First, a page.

News stories on schools punishing teens for their social media postings are more prevalent now than ever. Many young people believe everything they post is private, and even if it is not private, they believe what they post is protected by the first amendment. A debate has erupted in the local media following the arrest of a Paulding County High School student who threatened three of his classmates via Facebook.
While the discussion of what is (and is not) Facebook appropriate may seem inexhaustible, the solution on the matter lies in one word: discretion. Just as small business owners have to exercise the concept in dealing with clients, discretion is key when it comes to protecting your online reputation and your (or your company’s) future.
Employers check social media sites when hiring new employees and anything questionable on these sites can hurt your chances of getting the job. Also important to understand is the longevity of digital material. Archived almost instantly after it’s posted, even if something is “deleted” from one site it can still remain in cached search engine results for a long time. Like the Paulding County boy, teens often post out of emotion and regret it in the future.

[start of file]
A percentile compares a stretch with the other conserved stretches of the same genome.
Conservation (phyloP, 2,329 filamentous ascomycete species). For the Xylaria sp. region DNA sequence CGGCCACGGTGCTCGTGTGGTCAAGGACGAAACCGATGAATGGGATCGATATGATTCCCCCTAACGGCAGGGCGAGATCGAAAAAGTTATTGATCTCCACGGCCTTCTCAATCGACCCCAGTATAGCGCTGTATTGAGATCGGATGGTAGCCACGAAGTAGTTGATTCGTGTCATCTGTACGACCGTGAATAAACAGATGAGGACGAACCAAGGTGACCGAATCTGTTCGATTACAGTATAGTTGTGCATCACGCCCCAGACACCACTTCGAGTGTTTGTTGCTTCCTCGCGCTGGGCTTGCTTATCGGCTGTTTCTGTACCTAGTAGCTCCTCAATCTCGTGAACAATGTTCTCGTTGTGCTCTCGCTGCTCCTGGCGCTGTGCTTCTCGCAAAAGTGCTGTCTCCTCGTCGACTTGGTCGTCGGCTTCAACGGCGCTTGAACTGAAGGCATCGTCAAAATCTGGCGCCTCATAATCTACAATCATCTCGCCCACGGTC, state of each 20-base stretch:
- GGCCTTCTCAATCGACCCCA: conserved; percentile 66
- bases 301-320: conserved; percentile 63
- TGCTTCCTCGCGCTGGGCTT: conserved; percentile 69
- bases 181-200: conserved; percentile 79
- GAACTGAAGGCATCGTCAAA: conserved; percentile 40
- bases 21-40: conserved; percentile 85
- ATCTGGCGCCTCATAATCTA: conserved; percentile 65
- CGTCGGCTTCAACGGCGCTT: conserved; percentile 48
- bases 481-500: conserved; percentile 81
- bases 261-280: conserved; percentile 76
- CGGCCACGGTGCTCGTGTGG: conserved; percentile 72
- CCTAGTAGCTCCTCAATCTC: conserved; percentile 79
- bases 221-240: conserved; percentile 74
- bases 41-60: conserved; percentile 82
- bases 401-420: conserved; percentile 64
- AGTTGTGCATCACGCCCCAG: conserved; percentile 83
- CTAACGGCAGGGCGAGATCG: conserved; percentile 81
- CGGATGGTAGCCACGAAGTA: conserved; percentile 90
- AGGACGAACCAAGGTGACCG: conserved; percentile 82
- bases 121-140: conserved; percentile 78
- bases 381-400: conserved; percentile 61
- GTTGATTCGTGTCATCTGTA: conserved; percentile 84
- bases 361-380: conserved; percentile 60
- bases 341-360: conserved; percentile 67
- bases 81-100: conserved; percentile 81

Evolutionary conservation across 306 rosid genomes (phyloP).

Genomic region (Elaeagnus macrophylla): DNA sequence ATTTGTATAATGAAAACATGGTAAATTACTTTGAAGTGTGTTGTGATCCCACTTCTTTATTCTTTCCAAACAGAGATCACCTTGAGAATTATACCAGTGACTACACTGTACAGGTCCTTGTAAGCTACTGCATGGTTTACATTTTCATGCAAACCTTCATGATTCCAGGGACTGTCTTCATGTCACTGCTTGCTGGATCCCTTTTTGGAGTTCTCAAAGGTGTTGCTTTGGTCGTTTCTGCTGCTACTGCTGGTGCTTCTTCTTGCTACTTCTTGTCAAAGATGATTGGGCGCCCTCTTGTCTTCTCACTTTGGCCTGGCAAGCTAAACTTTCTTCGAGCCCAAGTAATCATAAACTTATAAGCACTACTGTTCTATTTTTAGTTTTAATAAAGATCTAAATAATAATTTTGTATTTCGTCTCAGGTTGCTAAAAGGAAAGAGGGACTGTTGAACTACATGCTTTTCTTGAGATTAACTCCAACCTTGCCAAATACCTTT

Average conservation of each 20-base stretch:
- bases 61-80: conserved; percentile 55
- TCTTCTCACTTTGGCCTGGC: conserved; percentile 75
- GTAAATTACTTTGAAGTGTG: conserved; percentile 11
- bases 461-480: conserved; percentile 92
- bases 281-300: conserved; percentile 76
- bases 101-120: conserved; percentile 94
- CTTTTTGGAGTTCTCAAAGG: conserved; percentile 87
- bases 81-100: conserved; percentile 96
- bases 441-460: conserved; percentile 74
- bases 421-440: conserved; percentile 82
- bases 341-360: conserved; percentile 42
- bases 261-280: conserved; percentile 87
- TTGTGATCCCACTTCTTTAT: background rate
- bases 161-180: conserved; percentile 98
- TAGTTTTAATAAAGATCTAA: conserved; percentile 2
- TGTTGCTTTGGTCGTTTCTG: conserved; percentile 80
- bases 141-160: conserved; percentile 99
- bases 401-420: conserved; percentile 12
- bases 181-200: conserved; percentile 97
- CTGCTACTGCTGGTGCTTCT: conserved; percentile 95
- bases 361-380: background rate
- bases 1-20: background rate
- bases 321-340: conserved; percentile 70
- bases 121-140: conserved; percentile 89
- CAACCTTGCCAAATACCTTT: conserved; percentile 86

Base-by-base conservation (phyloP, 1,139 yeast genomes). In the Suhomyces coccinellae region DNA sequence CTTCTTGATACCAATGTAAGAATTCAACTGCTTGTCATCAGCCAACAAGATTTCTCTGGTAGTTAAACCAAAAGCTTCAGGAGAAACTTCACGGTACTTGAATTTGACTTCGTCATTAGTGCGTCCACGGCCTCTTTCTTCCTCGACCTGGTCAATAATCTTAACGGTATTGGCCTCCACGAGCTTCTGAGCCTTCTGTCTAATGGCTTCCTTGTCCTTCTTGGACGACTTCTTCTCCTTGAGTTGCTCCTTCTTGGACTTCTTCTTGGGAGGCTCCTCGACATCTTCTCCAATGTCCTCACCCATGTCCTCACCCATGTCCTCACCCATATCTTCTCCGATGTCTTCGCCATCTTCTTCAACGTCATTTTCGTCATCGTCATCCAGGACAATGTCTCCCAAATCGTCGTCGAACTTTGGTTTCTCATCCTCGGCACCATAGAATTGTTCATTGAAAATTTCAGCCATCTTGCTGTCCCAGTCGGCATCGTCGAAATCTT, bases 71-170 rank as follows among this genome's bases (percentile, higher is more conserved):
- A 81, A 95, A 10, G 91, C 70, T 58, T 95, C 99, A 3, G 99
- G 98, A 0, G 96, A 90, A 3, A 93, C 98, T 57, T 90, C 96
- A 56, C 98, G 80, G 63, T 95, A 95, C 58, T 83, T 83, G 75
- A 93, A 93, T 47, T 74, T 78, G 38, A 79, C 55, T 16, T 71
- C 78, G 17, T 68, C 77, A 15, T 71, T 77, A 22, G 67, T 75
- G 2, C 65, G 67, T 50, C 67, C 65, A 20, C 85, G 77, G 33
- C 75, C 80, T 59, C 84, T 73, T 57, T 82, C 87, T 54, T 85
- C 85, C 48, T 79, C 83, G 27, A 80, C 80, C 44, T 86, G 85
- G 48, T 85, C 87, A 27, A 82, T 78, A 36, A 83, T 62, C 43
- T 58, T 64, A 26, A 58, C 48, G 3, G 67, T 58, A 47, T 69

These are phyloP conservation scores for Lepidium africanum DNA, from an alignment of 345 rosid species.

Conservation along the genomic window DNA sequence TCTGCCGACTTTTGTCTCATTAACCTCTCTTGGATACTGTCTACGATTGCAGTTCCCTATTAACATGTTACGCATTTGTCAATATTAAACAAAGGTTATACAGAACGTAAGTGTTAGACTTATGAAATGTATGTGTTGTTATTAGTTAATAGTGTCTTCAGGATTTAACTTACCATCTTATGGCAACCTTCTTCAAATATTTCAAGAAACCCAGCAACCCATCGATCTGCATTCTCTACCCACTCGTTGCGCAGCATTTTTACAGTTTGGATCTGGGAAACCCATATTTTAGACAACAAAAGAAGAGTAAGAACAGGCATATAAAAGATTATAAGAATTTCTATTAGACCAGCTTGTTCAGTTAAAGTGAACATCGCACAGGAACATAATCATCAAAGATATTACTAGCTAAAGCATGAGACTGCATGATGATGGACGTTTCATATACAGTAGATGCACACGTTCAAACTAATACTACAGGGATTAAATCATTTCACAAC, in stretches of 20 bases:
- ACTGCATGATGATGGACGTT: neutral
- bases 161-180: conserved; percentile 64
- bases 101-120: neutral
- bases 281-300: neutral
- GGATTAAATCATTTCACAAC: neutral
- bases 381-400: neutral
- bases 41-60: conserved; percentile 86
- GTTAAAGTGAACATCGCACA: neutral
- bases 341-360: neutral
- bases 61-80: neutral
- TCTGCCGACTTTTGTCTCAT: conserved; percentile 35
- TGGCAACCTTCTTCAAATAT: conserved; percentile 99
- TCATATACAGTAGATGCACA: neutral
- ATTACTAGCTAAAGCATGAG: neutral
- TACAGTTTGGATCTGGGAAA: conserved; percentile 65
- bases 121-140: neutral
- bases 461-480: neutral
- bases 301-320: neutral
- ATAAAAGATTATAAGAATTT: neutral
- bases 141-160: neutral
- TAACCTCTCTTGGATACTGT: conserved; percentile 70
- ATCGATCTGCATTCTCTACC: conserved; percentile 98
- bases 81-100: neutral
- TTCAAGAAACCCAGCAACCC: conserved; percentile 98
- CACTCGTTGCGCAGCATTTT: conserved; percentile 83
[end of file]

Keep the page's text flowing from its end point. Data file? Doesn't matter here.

Even though you do possess certain online rights such as the power to respond to a comment, it doesn’t always mean it’s in your best interest to do so. Specializing in reputation management and public relations, McCauley Marketing has devised a list of tips to aid in building (or rebuilding as the case may be) your (or your company’s) social media reputation:
- Post positive and professional. Don’t make yourself (or your company) look bad by writing things that are blatantly hurtful or discriminatory.
- If you wouldn’t want your mom to see it, you should not post it online. Chances are your mom, along with numerous other people, will see it.
- Do not make threats. Serious or not, threats cause drama which will wear on your reputation.
- Be aware of what your friends are posting and saying about you. (This rings true for businesses as well.)
- Be conscious of the pictures you, or the employees linked to your company’s page, are tagged in.
- If you wouldn’t say something in public, do not write it online.
- Don’t accept friend requests from people you don’t know. Similar to friend requests, business owners should be aware of fan pages as anyone can post comments that may be inappropriate for your business.